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> > Memes not a product of genes, so must be from MR etc. etc.
> Uh-uh - the whole point of this group is the study of culturally
> heritable patterns - heritable as in copyable. No need for any
> templates. And again, where do the first ones come from?
> natural selection operating on variation explains this diversification
> for me, what does MR have to say about it (genuine question)?
MR offers a model of evolution that gives organisms an active role in
shaping themselves. We know, for instance, that camels begin
calluses on their kneepads when they're still in the womb. This
suggest that camels who developed calluses as a result of
kneeling in the
desert passed this trait onto their offspring. Since behavior can't
directly affect genes, the logical assumption is that the calluses are
passed on non-genetically. Otherwise we must accept the colossal
improbability that the genetic mutation for calluses on the
happened to appear right when the camels needed it. You'd think
to have gone through a lot of useless mutations first, like calluses in
other places, or the wrong alterations on kneepads before they'd hit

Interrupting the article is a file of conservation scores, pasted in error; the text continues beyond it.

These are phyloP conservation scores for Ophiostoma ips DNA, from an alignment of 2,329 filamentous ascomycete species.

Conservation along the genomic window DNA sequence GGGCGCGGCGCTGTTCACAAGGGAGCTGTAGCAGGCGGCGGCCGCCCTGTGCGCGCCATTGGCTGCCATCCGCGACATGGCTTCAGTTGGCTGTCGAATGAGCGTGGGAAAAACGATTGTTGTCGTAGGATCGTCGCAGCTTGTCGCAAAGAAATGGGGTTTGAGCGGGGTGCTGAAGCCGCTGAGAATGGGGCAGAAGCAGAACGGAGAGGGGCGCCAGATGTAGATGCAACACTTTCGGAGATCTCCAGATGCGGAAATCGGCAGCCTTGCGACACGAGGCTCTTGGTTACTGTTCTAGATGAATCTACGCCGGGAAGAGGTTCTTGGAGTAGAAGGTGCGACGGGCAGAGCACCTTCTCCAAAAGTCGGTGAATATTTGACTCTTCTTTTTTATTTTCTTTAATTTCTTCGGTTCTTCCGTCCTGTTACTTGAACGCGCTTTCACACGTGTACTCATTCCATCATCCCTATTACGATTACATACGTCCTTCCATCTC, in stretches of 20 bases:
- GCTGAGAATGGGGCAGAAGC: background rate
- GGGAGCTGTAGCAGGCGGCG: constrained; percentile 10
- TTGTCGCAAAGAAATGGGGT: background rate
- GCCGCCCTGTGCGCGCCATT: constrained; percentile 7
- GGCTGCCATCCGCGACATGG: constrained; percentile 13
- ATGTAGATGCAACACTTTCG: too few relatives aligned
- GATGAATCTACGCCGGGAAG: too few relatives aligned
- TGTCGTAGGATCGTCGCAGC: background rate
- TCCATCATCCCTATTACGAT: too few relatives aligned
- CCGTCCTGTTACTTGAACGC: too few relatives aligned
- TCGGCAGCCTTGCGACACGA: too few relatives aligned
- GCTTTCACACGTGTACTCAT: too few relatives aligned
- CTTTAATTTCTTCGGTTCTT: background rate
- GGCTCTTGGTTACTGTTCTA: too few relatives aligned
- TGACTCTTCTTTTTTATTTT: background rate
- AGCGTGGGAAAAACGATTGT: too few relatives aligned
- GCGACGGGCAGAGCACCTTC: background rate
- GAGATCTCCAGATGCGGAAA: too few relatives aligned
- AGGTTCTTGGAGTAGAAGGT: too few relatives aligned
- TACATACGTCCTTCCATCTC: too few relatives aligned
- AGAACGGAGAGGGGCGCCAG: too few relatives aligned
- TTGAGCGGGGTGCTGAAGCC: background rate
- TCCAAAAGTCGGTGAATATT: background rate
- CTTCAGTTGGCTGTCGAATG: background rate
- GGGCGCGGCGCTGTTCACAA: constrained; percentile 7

right mutation. How many millions of years should it have taken for
get the right mutation? Now consider the fact that this applies
over for every species on earth, and you start to see just how high
mountain of improbability is. Sheldrake offers a more streamlined,
model of evolution.
Callouses would not evolve all of a piece, but gradually; but what
you're REALLY missing here is dermatological understanding.
Animals (including us) can develop callouses anywhere there is
chafing on the skin; it's built into the dermis; the only modification
needed is one that permits such growth in the absence of
stimulation, and that mutation could happen anywhere, and only
stick where it was useful and selected for. There was a hundred
million years for camels and their precursors to produce such a
mutation - no problem. Elegant explanations are not always
correct; otherwise we would embrace the elegant yet Occam-
violating explanation of a Master Designer intentionally sticking
those clumsy thumbs on pandas.
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